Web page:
Next, we try to elucidate the mechanism of how class IB enzymes form complex chemical structures. BsuTS forms one ring in the reaction product, whereas BalTS produces no ring (Scheme 1). However, the residues comprising the interior of the ligand-binding cavity are very well conserved between these two enzymes (Movie S3 and Fig. S5). This implies that the key residues of large-terpene synthases (class IB terpene synthases) for the formation of new carbon bonds are not located inside the cavity. One of the distinct differences between these two enzymes is the 16 residue C-terminal extension in BsuTS (Fig. S5a). The C-terminal residue of BalTS, K351, corresponds to Q351 in BsuTS. Thus, we made five BsuTS C-terminal truncation mutants around this residue, which ended at K349, F350, Q351, K352, and M353 (named K349ter, F350ter, Q351ter, K352ter, and M353ter, respectively). The products of the BsuTS mutants were analyzed by GC-MS as shown in Fig. 4 and S6. As the chain length of the enzyme becomes shorter by the C-terminal truncation, the level of 5 formation is reduced. In contrast, the amounts of 9 formation were basically the same in all truncated and standard enzymes. A related large-terpene synthase from Bacillus clausii (BclTS) catalyzes the conversion of 2–4 into the corresponding β-prenes (7–9).15,16 BclTS does not possess the C-terminal extension as BalTS. These analyses indicate that the C-terminal residues of BsuTS play a dominant role in the cyclization. The location of the BalTS C-terminal residue implies that the BsuTS C-terminal extension might cover the ligand-binding cavity. The coverage of the cavity by the C-terminal residues might be related to curcumene ring formation.


image file: c8sc00289d-f4.tif
Fig. 4 Product analyses of BsuTS variants by GC-MS. The vertical gray bars highlight the retention times of the authentic 5 and 9.

Conclusions

Class IB terpene synthases (“head-to-tail” type large-terpene synthases) are suggested to be widely distributed over various bacterial species, rather than being Bacillus-specific. Most of the BalTS homologous proteins conserve two motifs DYLDNLxD and DY(F,L,W)IDxxED (Fig. S4). The wall of the putative ligand-binding cavity is composed of conserved hydrophobic residues (Movie S2). The origins of the homologue genes are distributed across phylum Firmicutes including Bacillus, proteobacteria and cyanobacteria (Fig. S4 and Table S2). These uncharacterized enzymes—particularly those from non-Bacillus organisms—would have good potential as targets for the identification of new natural compounds. Since only a few large-terpenes synthesized from large prenyl-pyrophosphates have been identified thus far, newly identified compounds related to enzymes belonging to this class promise to expand the chemical space that is important for chemical genomics including drug design.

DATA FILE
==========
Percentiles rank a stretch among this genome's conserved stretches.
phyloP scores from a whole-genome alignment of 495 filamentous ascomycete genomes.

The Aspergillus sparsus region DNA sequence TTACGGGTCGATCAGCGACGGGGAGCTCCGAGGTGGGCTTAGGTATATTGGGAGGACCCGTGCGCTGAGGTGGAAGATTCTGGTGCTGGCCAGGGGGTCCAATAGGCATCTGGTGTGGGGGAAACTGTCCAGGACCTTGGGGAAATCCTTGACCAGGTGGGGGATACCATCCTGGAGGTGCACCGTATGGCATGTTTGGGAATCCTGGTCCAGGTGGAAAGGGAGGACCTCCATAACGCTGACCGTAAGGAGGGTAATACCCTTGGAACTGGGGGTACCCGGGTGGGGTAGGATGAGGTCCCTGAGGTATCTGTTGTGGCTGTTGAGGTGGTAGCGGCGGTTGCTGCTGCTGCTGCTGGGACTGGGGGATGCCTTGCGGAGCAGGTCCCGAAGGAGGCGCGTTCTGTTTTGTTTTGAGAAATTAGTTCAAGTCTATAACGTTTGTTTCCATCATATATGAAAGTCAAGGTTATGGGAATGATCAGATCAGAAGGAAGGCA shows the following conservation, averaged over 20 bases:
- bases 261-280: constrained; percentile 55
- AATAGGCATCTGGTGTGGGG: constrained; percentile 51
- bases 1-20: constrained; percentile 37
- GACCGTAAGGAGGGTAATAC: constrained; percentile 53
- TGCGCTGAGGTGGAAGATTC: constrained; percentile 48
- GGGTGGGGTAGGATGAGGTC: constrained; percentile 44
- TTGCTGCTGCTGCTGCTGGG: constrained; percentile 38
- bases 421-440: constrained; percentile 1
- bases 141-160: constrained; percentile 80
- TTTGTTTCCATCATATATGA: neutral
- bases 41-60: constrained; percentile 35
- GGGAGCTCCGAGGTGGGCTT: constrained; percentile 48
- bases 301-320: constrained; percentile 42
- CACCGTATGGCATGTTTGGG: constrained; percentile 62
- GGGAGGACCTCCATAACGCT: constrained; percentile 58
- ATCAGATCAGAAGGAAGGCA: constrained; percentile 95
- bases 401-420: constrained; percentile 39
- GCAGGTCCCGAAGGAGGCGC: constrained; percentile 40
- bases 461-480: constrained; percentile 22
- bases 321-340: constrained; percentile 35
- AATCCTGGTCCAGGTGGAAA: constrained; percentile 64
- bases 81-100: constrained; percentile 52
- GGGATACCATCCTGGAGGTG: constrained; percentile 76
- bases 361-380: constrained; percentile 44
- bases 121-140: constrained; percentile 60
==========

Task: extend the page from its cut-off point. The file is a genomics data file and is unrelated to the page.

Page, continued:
Conflicts of interest

There are no conflicts to declare.

Acknowledgements

The authors are grateful to Mr Ryuhei Nagata for the valuable discussions and to the staff members at the beamlines of the Photon Factory and SPring-8 for their help with data collection. This work was supported in part by JSPS KAKENHI (Grant# 24570130 and 17H05439 to MF, 25450149 to T. Sa, and 15K12758 and 17H05448 to T. Sh) as well as by Life Sciences fellowships from the Takeda Science Foundation (to MF). The use of beamlines at the Photon Factory and SPring-8 was approved by the Photon Factory Advisory Committee (2015G645 and 2017G696) and by the Japan Synchrotron Radiation Research Institute (JASRI) (2015B1043 and 2016B2723).

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Footnotes

Electronic supplementary information (ESI) available: One PDF document and three movie files. See DOI: 10.1039/c8sc00289d
Throughout this paper, a “large-terpene” means a terpene that is derived from ≥C25 all-trans head-to-tail prenyl-pyrophosphates. Terpenes derived from head-to-head precursors, which include most of the tri(C30)- and tetra(C40)-terpenes, are excluded from “large-terpenes” in this paper. The molecular size of large-terpenes defined above is apparently larger than those of typical terpenes derived from all-trans head-to-tail prenyl-pyrophosphates.